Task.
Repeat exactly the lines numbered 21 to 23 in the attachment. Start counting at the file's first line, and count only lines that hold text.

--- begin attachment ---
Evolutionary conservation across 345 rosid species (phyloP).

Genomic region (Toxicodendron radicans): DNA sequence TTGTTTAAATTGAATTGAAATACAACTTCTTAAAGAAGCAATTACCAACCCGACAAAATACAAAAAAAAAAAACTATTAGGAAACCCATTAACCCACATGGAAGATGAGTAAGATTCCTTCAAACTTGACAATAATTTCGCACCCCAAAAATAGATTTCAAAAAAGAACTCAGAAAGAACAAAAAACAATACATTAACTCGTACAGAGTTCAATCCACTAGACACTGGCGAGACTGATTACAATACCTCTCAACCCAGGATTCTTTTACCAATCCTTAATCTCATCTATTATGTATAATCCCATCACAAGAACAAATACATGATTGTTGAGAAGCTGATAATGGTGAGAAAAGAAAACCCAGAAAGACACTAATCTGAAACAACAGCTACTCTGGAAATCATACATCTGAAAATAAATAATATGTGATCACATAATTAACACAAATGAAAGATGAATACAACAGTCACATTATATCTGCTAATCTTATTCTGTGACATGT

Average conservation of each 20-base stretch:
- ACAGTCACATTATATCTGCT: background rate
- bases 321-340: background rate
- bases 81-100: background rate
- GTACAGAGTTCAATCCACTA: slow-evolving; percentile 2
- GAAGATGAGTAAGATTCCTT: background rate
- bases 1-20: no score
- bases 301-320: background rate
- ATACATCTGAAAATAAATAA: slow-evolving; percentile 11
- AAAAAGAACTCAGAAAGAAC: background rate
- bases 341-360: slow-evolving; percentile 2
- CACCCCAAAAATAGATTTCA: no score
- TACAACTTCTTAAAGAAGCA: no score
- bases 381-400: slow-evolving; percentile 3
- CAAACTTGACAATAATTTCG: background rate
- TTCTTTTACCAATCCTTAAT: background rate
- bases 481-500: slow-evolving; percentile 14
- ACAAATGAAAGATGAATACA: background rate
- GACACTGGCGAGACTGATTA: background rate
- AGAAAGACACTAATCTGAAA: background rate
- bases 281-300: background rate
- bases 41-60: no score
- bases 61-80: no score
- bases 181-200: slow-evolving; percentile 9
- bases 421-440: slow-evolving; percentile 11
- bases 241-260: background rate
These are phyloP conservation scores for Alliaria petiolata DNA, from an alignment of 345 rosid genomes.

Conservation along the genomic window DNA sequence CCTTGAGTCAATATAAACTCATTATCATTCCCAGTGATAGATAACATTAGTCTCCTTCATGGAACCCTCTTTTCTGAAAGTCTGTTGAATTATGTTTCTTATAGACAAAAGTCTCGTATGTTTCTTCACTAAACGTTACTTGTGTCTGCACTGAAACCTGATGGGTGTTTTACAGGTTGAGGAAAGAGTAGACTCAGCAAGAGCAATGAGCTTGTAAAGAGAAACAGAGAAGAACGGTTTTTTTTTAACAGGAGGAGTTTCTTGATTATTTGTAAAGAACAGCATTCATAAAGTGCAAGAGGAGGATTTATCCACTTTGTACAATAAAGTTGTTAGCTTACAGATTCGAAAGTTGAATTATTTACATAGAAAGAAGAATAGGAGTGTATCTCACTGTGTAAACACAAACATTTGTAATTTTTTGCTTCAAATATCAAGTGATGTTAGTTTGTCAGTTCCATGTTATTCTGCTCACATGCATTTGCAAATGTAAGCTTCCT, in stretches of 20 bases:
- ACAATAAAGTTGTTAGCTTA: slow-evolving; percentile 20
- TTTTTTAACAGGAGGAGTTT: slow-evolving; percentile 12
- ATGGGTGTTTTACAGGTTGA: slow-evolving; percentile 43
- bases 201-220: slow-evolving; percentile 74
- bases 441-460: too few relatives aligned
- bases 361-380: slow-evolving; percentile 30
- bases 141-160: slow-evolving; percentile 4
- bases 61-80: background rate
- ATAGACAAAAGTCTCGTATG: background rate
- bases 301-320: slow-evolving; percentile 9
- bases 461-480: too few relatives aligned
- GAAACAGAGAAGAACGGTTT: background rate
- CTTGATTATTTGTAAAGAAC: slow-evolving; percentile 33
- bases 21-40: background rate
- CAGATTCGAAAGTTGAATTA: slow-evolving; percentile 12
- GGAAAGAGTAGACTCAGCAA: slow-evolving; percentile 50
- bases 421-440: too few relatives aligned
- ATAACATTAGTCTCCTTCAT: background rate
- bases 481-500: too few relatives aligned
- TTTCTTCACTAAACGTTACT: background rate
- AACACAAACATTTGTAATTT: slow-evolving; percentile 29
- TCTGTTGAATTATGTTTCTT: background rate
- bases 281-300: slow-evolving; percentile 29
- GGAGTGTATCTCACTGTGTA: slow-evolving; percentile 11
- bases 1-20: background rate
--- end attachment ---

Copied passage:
- GACACTGGCGAGACTGATTA: background rate
- AGAAAGACACTAATCTGAAA: background rate
- bases 281-300: background rate